SHE is one of the most controversial figures in modern music history, but former Beatle Paul McCartney now says Yoko Ono was not responsible for breaking up the band.
While fans have directed decades of anger at John Lennon’s widow, Sir Paul has now told them to “let it be”.
In a frank interview to mark 50 years since the iconic band released their first single, Love Me Do, McCartney, 70, said: “She certainly didn’t break the group up, the group was breaking up.”
And he claimed Lennon could not have written songs such as Imagine without Yoko’s influence.
For decades Beatles fans made Ono a scapegoat for the band’s 1970 split. McCartney said: “I don’t think you can blame her for anything. When Yoko came along, part of her attraction was her avant-garde side, her view of things, so she showed him another way to be, which was very attractive to him.
“So it was time for John to leave, he was definitely going to leave (one way or another).” Ritchie Yorke, the Brisbane music writer who worked with Lennon and Ono in 1969 and 1970, has spent 40 years defending her role in The Beatles’ demise.
“Paul is finally telling a truth that was always obvious to anyone with an ear inside The Beatles’ camp in the late ’60s,” Yorke said yesterday.
“When Yoko first arrived on the scene in 1967, the band was all but broken up and hanging on to the last threads, trying to recover from the impact of their massive global success.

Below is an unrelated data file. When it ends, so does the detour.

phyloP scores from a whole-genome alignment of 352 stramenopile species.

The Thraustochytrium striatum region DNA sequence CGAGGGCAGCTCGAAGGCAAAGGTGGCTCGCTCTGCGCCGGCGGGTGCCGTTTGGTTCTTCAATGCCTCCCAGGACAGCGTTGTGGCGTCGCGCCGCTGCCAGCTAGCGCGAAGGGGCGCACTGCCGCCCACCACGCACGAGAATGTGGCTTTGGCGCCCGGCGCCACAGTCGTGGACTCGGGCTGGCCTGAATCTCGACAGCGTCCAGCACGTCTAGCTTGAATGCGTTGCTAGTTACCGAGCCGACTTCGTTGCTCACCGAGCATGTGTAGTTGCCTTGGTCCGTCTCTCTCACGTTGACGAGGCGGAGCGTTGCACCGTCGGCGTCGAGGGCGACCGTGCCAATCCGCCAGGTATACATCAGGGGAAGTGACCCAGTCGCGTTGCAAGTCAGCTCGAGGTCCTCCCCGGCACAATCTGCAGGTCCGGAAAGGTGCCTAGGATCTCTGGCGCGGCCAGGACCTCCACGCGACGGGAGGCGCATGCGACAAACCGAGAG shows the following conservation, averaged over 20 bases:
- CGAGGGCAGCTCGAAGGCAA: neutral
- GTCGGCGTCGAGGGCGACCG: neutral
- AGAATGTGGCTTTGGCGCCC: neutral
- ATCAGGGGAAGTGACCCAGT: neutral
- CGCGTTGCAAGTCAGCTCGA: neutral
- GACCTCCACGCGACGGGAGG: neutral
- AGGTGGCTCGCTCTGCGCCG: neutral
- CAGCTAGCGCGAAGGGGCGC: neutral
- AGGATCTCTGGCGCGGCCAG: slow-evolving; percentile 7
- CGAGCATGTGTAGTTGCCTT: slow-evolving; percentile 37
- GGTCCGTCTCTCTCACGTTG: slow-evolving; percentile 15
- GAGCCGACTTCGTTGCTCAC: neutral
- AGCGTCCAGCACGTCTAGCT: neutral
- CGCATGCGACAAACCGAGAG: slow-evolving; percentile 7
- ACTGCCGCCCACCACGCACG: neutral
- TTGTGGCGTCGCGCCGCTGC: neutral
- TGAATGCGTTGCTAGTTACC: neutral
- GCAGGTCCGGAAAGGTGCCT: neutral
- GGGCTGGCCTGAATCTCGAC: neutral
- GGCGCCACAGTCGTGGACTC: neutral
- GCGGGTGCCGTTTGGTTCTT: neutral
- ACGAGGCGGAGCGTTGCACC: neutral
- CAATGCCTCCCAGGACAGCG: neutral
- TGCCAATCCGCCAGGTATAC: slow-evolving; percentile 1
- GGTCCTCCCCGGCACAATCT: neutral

“Rather than break up something already partly broken, Yoko played a special role in encouraging an insecure John to believe in himself by following his own dreams and backing himself.”
Lennon told Yorke in 1969: “I found out what to do, and it didn’t really have to be with The Beatles. It could have been if they wanted.”
McCartney is still bitter towards the late Allen Klein, saying the businessman who tried to take over following manager Brian Epstein’s death in 1967 had created the rift in the group.
In 1970, McCartney took the other members of the band to court. Lennon retaliated with an interview with Rolling Stone, accusing McCartney of taking over the band and making the others feel like his sidemen.
According to The Observer newspaper, in the interview with David Frost for television channel Al Jazeera English, McCartney will talk about losing his mother at the age of 14 and his first wife, Linda, in 1998.
McCartney also tells Frost he would “like to retire soon”.